One of those movies that begs to be watched again and again.
Waiting is one of those movies that you can’t help but like. When you see a bunch of younger actors who have been in bigger films suddenly show up in a teeny, tiny indy, my first thought as that these folks are slumming in the hopes of bolstering some perceived “cred.” Well, the joke was on me because this film is one of the most original and down to earth movies I have ever seen. Yes, there are moments of people talking about life and the directions they’re heading in, but this movie never strays from being what it is. A good, solid, talky picture that pushes the boundaries of what is and isn’t acceptable on screen. The fact that this movie happens to take place in a restaurant, only ups the ante of what director Rob McKittrick feels he can pull off.
Filled with the kind of jokes that people will sit around talking about years from now, Waiting is the kind of movie that will be hailed as a classic and triumph of the independent film world.
Deleted Scenes, Outtakes and Alternate Takes
This isn’t your normal DVD. It is filled with scenes that were either cut from the movie, or shows different takes on the actual scenes that actually made it into the movie. With titles like “Maybe We’re All Gay” and a lot references to both male and female genitalia, I will say that these scenes aren’t for the faint of heart. However, everything about these scenes is well done and well put together and this all plays into the DVD experience that is Waiting.
”The Works” and “That Little Extra” Documentary
I listed these together essentially because “The Works” is a very elongated “making of” segment that is broken down into a bunch of little parts. “That Little Extra” Documentary is a truncated version of what you might get screening “The Works.” While I found both of them to be interesting and layered with different things, if you are only going to watch one of these than make it “The Works.” It is just so much richer in it’s information and content value than “That Little Extra” Documentary.
Sending it Back: The Real Dish on Waiting /b>
Three servers sit around a table eating and discussing some of the true life horror stories of waiting tables. Having worked a little bit in the food service industry, I truly feel for all these people that do this job. Sure, not all the customers are bad, but this is the type of vocation that really adheres to the theory of one bad apple spoiling the whole bunch. Watch this bonus feature to A) know how you should treat your server and B) laugh at the stories being told.
This is a really cool way to highlight the member’s of the cast who may not be as well known as people like Ryan Reynolds and Anna Faris. People like Dane Cook, Justin Long and others get to give commentary tracks over their main scenes in the movie. The thing is, they are visually superimposed over the tracks as they talk. Then after they are done talking we get to see their audition for the role we have just seen them play and talk about. An interesting little addition to what is an already packed DVD.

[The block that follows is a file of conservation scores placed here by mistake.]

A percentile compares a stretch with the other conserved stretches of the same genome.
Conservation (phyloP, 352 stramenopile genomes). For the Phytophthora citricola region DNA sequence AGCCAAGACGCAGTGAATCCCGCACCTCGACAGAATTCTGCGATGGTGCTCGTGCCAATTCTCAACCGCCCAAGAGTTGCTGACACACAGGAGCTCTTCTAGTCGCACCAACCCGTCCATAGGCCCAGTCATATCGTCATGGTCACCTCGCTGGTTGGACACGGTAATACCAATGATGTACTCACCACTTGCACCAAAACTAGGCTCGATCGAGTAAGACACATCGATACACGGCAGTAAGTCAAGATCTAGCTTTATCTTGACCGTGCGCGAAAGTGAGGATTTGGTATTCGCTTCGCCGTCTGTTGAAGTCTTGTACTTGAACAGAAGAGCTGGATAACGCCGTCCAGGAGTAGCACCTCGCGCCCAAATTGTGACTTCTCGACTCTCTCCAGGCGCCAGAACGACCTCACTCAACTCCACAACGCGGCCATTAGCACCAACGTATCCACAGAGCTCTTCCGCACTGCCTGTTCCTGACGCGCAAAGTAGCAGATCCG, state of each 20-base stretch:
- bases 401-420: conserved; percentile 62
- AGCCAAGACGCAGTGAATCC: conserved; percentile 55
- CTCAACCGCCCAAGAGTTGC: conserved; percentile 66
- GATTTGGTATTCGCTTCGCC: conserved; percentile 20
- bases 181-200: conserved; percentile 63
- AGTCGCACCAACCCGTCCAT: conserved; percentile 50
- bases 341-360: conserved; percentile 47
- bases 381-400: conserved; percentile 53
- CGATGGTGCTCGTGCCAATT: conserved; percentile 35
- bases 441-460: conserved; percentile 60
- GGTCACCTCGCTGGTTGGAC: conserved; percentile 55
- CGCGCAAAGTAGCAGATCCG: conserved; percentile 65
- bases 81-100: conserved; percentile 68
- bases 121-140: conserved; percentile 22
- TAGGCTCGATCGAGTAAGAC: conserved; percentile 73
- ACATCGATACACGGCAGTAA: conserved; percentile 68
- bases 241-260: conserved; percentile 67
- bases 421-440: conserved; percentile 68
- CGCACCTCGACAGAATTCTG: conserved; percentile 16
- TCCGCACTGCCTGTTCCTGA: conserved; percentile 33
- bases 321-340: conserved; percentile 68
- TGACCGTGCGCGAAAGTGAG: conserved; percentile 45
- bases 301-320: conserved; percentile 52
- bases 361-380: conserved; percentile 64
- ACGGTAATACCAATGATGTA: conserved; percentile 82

This features Rob McKittrick and Jeff Balis having more control over a commentary track than any director or producer should. Okay, this disc is already filled with everything you could want to know about Waiting. This commentary track allows McKittrick and Balis to pause the movie, make actual notes on the screen and give us probably the most informative audio track that has ever been done for a movie in the history of DVD.
16x9 Widescreen - 1.78:1 DVD Screen Format. At first I thought this movie might have been shot on digital video, simply because of how the action and camera moves were playing themselves out on screen. However, I soon became very comfortable in the world of ShenaniganZ. Sure this film looks really good but I have to commend Matthew Irving, the Director of Photography, on his choice of style. This film flows very easily all the way through. There were never any moments where I felt things got stale and again I think it’s Irving’s style, mixed with McKittrick’s preparation, that had a large hand in giving the movie this feel.
Dolby Digital. This movie being a dialogue film and also playing like a very edgy sitcom, I would expect the sound to be as good as it is. Afterall, there aren’t too many FX in this movie, and the FX or stunts that are employed really aren’t the kind of things that are going to bust the budget. This might be a film for the Generation X, Y or Whatever set, yet it doesn’t beat you over the head with those ideas, nor does it assault you with an obnoxious soundtrack.
Ryan Reynolds, Anna Faris and a bunch of the other cast members grace this front cover, in which Reynolds holds up a piece of raw steak that has been stepped on. The back features another shot of Faris and Reynolds (still holding the plate of walked on steak), a description of the movie, a long “Special Features” listing, a cast list and some technical specs. All around this cover is a nice mix of yellow and orange giving it an almost McDonald’s-like feel. Both discs for this DVD are neatly housed inside this dual tray amaray case, that has an identical looking cardboard cover over it.
Every actor is great in this movie. Having done an interview with Rob McKittrick, I know that getting this movie made was a long 7 year process. However, even though this is what some might call a small film, everything about this film’s gestation period seems to have played in McKittrick’s favor. In fact, that is what gives this movie the real sense of immediacy that it has in my opinion. It’s as if the underlying material behind the actors and everyone else involved has been bursting to get out. Yet, now that it has gotten out McKittrick has worked it through enough to know exactly how he wanted everything to play.
Simply put, Waiting is a very good movie.